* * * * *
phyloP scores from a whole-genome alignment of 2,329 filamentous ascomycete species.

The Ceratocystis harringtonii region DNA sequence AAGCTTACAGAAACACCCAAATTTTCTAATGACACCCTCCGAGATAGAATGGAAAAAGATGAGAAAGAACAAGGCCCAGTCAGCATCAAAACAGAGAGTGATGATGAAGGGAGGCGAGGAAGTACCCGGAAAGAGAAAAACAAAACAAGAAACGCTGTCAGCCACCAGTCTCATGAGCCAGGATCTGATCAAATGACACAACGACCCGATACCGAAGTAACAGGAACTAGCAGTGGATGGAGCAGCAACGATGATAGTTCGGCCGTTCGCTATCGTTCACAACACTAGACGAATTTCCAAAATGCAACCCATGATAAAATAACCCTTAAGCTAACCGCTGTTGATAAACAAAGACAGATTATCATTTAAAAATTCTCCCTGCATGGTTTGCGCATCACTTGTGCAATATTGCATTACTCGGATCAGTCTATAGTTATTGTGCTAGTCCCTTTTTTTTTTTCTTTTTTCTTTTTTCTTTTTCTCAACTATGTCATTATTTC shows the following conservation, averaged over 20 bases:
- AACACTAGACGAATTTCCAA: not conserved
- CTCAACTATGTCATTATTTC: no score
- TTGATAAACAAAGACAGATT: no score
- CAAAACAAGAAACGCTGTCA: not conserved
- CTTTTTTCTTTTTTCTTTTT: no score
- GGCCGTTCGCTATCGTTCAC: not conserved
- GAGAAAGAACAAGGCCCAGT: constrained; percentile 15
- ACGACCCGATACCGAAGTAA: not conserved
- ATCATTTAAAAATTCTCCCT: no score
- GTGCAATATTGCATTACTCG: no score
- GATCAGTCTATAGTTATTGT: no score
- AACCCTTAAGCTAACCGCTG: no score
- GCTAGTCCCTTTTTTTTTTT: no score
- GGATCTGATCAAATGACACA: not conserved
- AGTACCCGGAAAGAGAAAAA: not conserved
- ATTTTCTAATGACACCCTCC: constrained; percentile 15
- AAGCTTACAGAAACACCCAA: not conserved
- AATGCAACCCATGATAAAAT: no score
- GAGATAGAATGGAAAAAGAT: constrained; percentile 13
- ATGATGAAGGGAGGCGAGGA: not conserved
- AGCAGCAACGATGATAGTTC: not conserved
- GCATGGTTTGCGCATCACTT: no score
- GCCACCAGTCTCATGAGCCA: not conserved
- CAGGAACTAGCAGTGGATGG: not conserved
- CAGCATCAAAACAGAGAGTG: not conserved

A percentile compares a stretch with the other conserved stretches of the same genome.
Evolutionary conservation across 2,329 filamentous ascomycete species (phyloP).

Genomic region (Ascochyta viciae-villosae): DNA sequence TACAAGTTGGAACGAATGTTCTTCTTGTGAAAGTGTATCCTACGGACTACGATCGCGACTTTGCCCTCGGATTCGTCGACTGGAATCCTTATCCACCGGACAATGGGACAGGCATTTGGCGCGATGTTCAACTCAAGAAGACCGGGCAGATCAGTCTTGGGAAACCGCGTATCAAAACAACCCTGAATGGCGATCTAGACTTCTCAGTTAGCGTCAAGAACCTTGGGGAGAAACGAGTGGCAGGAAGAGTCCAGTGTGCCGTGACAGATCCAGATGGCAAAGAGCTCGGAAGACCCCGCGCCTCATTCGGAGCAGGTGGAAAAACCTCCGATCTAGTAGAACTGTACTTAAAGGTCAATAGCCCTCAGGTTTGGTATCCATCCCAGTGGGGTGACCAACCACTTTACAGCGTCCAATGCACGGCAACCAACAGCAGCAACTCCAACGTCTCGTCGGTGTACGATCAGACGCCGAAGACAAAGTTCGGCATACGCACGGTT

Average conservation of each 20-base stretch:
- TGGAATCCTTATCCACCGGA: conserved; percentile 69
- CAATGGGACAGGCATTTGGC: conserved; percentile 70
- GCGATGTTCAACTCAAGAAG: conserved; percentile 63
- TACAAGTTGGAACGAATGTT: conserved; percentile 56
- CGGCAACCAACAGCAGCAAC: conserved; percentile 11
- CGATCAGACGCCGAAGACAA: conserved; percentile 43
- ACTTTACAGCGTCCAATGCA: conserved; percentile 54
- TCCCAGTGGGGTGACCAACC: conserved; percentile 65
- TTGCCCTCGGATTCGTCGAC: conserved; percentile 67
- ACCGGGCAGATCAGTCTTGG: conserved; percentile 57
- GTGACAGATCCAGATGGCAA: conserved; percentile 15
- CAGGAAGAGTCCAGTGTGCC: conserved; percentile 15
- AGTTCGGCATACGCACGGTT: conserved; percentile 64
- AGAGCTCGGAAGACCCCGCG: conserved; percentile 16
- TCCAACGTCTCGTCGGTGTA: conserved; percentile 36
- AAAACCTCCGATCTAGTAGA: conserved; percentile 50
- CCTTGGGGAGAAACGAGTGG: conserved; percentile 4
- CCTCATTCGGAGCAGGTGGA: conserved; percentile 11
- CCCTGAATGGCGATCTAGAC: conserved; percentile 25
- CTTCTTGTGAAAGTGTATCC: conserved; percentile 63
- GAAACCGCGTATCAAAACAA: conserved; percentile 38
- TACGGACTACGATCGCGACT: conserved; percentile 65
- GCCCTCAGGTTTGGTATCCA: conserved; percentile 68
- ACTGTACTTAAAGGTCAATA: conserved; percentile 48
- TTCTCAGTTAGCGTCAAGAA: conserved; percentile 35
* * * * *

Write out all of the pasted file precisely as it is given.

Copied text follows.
phyloP scores from a whole-genome alignment of 2,329 filamentous ascomycete species.

The Ceratocystis harringtonii region DNA sequence AAGCTTACAGAAACACCCAAATTTTCTAATGACACCCTCCGAGATAGAATGGAAAAAGATGAGAAAGAACAAGGCCCAGTCAGCATCAAAACAGAGAGTGATGATGAAGGGAGGCGAGGAAGTACCCGGAAAGAGAAAAACAAAACAAGAAACGCTGTCAGCCACCAGTCTCATGAGCCAGGATCTGATCAAATGACACAACGACCCGATACCGAAGTAACAGGAACTAGCAGTGGATGGAGCAGCAACGATGATAGTTCGGCCGTTCGCTATCGTTCACAACACTAGACGAATTTCCAAAATGCAACCCATGATAAAATAACCCTTAAGCTAACCGCTGTTGATAAACAAAGACAGATTATCATTTAAAAATTCTCCCTGCATGGTTTGCGCATCACTTGTGCAATATTGCATTACTCGGATCAGTCTATAGTTATTGTGCTAGTCCCTTTTTTTTTTTCTTTTTTCTTTTTTCTTTTTCTCAACTATGTCATTATTTC shows the following conservation, averaged over 20 bases:
- AACACTAGACGAATTTCCAA: not conserved
- CTCAACTATGTCATTATTTC: no score
- TTGATAAACAAAGACAGATT: no score
- CAAAACAAGAAACGCTGTCA: not conserved
- CTTTTTTCTTTTTTCTTTTT: no score
- GGCCGTTCGCTATCGTTCAC: not conserved
- GAGAAAGAACAAGGCCCAGT: constrained; percentile 15
- ACGACCCGATACCGAAGTAA: not conserved
- ATCATTTAAAAATTCTCCCT: no score
- GTGCAATATTGCATTACTCG: no score
- GATCAGTCTATAGTTATTGT: no score
- AACCCTTAAGCTAACCGCTG: no score
- GCTAGTCCCTTTTTTTTTTT: no score
- GGATCTGATCAAATGACACA: not conserved
- AGTACCCGGAAAGAGAAAAA: not conserved
- ATTTTCTAATGACACCCTCC: constrained; percentile 15
- AAGCTTACAGAAACACCCAA: not conserved
- AATGCAACCCATGATAAAAT: no score
- GAGATAGAATGGAAAAAGAT: constrained; percentile 13
- ATGATGAAGGGAGGCGAGGA: not conserved
- AGCAGCAACGATGATAGTTC: not conserved
- GCATGGTTTGCGCATCACTT: no score
- GCCACCAGTCTCATGAGCCA: not conserved
- CAGGAACTAGCAGTGGATGG: not conserved
- CAGCATCAAAACAGAGAGTG: not conserved

A percentile compares a stretch with the other conserved stretches of the same genome.
Evolutionary conservation across 2,329 filamentous ascomycete species (phyloP).

Genomic region (Ascochyta viciae-villosae): DNA sequence TACAAGTTGGAACGAATGTTCTTCTTGTGAAAGTGTATCCTACGGACTACGATCGCGACTTTGCCCTCGGATTCGTCGACTGGAATCCTTATCCACCGGACAATGGGACAGGCATTTGGCGCGATGTTCAACTCAAGAAGACCGGGCAGATCAGTCTTGGGAAACCGCGTATCAAAACAACCCTGAATGGCGATCTAGACTTCTCAGTTAGCGTCAAGAACCTTGGGGAGAAACGAGTGGCAGGAAGAGTCCAGTGTGCCGTGACAGATCCAGATGGCAAAGAGCTCGGAAGACCCCGCGCCTCATTCGGAGCAGGTGGAAAAACCTCCGATCTAGTAGAACTGTACTTAAAGGTCAATAGCCCTCAGGTTTGGTATCCATCCCAGTGGGGTGACCAACCACTTTACAGCGTCCAATGCACGGCAACCAACAGCAGCAACTCCAACGTCTCGTCGGTGTACGATCAGACGCCGAAGACAAAGTTCGGCATACGCACGGTT

Average conservation of each 20-base stretch:
- TGGAATCCTTATCCACCGGA: conserved; percentile 69
- CAATGGGACAGGCATTTGGC: conserved; percentile 70
- GCGATGTTCAACTCAAGAAG: conserved; percentile 63
- TACAAGTTGGAACGAATGTT: conserved; percentile 56
- CGGCAACCAACAGCAGCAAC: conserved; percentile 11
- CGATCAGACGCCGAAGACAA: conserved; percentile 43
- ACTTTACAGCGTCCAATGCA: conserved; percentile 54
- TCCCAGTGGGGTGACCAACC: conserved; percentile 65
- TTGCCCTCGGATTCGTCGAC: conserved; percentile 67
- ACCGGGCAGATCAGTCTTGG: conserved; percentile 57
- GTGACAGATCCAGATGGCAA: conserved; percentile 15
- CAGGAAGAGTCCAGTGTGCC: conserved; percentile 15
- AGTTCGGCATACGCACGGTT: conserved; percentile 64
- AGAGCTCGGAAGACCCCGCG: conserved; percentile 16
- TCCAACGTCTCGTCGGTGTA: conserved; percentile 36
- AAAACCTCCGATCTAGTAGA: conserved; percentile 50
- CCTTGGGGAGAAACGAGTGG: conserved; percentile 4
- CCTCATTCGGAGCAGGTGGA: conserved; percentile 11
- CCCTGAATGGCGATCTAGAC: conserved; percentile 25
- CTTCTTGTGAAAGTGTATCC: conserved; percentile 63
- GAAACCGCGTATCAAAACAA: conserved; percentile 38
- TACGGACTACGATCGCGACT: conserved; percentile 65
- GCCCTCAGGTTTGGTATCCA: conserved; percentile 68
- ACTGTACTTAAAGGTCAATA: conserved; percentile 48
- TTCTCAGTTAGCGTCAAGAA: conserved; percentile 35